DAVID, Jacques-Louis
(b. 1748, Paris, d. 1825, Bruxelles)

The Oath of the Horatii

Oil on canvas, 330 x 425 cm
Musée du Louvre, Paris

David owed his rise to fame - after many reversals - to a painting for the execution of which he took his family to Rome, in order to absorb himself totally in the world of antique forms. It was The Oath of the Horatii.

When he arrived to Rome, David rent a studio in the Via del Babuino. He worked in a very methodical manner on The Oath of the Horatii, drawing from life models and draped mannequins, and some very detailed studies survive for many of the main figures. He had accessories such as the swords and helmets made by local craftsmen so that they could serve as props. Drouais is supposed to have assisted David, painting the arm of the rear Horatii brother and the yellow garment of Sabina. The painting was finished at the end of July 1785, and was then exhibited in David's studio. David signed the painting and added the painting's place of origin to the signature and date: L David / faciebat / Romanae /Anno MDCCLXXXIV. The painting created a sensation, even the Pope wanted to view it.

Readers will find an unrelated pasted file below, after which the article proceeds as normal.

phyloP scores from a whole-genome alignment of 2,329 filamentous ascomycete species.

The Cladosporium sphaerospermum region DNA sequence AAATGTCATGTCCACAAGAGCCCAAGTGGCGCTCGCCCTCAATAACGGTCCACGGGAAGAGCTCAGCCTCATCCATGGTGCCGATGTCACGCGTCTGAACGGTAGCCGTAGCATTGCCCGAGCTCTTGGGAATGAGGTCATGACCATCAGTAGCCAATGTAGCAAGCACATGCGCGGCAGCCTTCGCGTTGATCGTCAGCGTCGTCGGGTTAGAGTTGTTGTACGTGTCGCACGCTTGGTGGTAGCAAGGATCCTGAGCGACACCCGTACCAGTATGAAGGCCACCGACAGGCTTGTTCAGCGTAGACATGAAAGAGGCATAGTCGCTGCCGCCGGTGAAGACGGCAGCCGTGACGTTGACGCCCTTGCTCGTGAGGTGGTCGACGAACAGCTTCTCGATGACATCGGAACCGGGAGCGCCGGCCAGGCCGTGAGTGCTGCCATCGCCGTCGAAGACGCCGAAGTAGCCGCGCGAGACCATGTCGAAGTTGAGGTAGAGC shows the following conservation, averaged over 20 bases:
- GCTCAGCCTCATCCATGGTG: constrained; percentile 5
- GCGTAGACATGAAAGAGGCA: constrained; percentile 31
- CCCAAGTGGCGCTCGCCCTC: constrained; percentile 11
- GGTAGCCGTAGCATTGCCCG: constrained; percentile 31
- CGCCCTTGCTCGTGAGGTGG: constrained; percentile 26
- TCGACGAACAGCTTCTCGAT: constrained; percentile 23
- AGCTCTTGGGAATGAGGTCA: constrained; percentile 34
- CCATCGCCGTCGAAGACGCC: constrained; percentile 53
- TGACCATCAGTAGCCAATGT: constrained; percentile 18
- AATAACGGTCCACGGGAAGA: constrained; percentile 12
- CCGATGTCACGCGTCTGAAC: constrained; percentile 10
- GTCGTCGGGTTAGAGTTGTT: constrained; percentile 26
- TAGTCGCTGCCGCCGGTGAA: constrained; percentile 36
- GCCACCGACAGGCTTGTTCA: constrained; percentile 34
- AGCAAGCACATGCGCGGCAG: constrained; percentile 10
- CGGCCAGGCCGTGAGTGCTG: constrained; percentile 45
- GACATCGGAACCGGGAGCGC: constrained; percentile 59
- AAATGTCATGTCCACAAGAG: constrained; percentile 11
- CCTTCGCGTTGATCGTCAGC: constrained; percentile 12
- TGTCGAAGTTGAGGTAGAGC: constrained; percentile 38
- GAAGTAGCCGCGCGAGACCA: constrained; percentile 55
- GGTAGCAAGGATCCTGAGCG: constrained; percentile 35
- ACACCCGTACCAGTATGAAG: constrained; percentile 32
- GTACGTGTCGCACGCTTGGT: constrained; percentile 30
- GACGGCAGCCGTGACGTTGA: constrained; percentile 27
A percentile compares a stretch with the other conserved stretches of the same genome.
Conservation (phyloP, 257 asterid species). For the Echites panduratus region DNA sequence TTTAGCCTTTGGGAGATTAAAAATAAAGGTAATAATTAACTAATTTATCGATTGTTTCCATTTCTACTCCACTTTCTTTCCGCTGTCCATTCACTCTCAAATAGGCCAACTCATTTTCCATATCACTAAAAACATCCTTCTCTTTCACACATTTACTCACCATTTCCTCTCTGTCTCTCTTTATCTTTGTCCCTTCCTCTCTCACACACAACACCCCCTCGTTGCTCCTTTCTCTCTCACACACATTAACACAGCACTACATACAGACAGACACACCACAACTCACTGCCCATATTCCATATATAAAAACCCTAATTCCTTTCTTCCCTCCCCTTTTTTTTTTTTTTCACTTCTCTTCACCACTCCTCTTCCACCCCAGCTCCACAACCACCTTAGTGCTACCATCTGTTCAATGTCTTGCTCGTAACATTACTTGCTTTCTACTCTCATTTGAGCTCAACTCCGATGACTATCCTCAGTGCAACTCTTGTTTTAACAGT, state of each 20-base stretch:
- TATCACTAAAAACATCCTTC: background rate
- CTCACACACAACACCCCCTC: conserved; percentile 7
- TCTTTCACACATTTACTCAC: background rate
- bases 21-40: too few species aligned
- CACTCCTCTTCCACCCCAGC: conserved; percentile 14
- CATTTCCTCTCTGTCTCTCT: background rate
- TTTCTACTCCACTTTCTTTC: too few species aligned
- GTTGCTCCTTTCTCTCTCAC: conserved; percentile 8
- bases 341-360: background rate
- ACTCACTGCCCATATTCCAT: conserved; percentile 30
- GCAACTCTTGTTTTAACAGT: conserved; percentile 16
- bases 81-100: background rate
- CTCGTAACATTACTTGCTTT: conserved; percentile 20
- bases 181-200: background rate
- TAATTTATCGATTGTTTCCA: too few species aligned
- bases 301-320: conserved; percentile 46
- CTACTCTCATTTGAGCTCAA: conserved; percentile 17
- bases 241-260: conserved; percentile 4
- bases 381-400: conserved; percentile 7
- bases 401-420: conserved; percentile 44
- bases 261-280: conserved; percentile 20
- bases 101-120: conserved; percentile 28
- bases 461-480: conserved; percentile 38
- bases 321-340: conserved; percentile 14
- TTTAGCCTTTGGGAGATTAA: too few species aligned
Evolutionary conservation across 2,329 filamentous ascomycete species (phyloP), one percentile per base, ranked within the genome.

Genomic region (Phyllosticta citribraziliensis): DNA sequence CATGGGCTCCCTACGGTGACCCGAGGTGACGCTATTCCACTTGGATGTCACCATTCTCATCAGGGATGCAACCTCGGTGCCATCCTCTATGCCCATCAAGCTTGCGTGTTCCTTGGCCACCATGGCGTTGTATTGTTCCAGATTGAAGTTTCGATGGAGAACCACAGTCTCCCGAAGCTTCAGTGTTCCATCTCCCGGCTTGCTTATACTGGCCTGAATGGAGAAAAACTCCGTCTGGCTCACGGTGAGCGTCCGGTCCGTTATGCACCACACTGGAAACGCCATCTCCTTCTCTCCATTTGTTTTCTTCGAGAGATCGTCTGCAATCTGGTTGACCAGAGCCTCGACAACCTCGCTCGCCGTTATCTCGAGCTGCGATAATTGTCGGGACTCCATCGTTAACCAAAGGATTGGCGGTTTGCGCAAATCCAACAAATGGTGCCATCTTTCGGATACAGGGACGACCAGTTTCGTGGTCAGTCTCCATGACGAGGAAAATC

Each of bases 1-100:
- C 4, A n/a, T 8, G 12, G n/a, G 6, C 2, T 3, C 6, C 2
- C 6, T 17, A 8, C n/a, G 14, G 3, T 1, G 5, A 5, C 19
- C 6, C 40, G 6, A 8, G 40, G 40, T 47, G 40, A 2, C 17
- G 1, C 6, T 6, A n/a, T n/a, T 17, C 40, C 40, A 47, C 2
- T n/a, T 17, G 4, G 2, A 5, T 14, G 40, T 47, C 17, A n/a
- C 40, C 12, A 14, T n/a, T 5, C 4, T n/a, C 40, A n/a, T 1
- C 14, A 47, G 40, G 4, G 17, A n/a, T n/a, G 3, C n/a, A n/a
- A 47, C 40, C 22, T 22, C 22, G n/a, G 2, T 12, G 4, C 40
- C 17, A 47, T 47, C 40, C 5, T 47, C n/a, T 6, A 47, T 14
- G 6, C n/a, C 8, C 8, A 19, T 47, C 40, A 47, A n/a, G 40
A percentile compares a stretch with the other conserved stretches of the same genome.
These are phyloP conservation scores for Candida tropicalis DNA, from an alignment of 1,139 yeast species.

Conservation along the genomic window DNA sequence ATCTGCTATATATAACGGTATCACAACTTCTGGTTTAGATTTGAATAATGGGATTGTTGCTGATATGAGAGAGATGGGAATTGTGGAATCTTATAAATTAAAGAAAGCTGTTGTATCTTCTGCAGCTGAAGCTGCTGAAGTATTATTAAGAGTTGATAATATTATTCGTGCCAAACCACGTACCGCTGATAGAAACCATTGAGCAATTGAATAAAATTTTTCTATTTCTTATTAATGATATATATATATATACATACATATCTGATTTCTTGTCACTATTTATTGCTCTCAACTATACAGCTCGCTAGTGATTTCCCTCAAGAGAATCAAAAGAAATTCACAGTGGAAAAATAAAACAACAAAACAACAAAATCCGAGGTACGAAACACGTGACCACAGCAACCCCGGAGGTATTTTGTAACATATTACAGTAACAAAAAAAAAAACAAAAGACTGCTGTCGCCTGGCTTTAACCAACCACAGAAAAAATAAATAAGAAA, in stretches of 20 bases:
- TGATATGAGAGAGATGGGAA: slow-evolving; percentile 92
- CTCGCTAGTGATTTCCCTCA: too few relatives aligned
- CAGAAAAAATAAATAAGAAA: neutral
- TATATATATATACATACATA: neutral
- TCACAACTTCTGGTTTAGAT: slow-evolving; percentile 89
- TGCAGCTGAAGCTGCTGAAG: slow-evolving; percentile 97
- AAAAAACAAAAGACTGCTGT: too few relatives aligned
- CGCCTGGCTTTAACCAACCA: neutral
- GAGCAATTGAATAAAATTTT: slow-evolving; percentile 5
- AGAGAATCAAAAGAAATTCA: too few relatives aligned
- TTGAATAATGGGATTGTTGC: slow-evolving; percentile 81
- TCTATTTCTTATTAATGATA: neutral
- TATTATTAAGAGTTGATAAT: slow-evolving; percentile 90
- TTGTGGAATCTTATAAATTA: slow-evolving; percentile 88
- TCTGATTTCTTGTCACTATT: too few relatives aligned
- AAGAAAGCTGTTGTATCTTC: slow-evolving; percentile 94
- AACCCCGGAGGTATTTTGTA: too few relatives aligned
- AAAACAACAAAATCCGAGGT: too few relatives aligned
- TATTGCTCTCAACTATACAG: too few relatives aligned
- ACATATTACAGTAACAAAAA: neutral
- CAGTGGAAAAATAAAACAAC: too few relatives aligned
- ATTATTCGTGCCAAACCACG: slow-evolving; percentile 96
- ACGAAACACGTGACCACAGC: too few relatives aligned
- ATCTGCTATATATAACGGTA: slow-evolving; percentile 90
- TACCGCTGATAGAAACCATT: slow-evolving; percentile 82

The story is from the 7th century B.C., and it tells of the triplet sons of Publius Horatius, who decided the struggle between Rome and Albalonga. One survived, but he killed his own sister because she wept for one of the fallen foes, to whom she was betrothed. Condemned to death for the murder of a sibling, Horatius' son is pardoned by the will of the people.

Because of its austerity and depiction of dutiful patriotism, The Oath of the Horatii is often considered to be the clearest expression of Neoclassicism in painting. The painting's uncompromising directness, economy and tension made it instantly memorable and full of visual impact. Each of the three elements of the picture - the sons, the father and the women - is framed by a section of a Doric arcade, and the figures are located in a narrow stage-like space. David split the picture between the masculine resolve of the father and brothers and the slumped resignation of the women.. The focal point of the work is occupied by the swords that old Horatius is about to distribute to his sons. While the rear two brothers take the oath with their left hands, the foremost one swears with his right. Perhaps David did this simply as a way of grouping the figures together, but people at the time noticed this detail, and some supposed that this meant that the brother in the front would be the one to survive the combat.

© Web Gallery of Art, created by Emil Krén and Daniel Marx.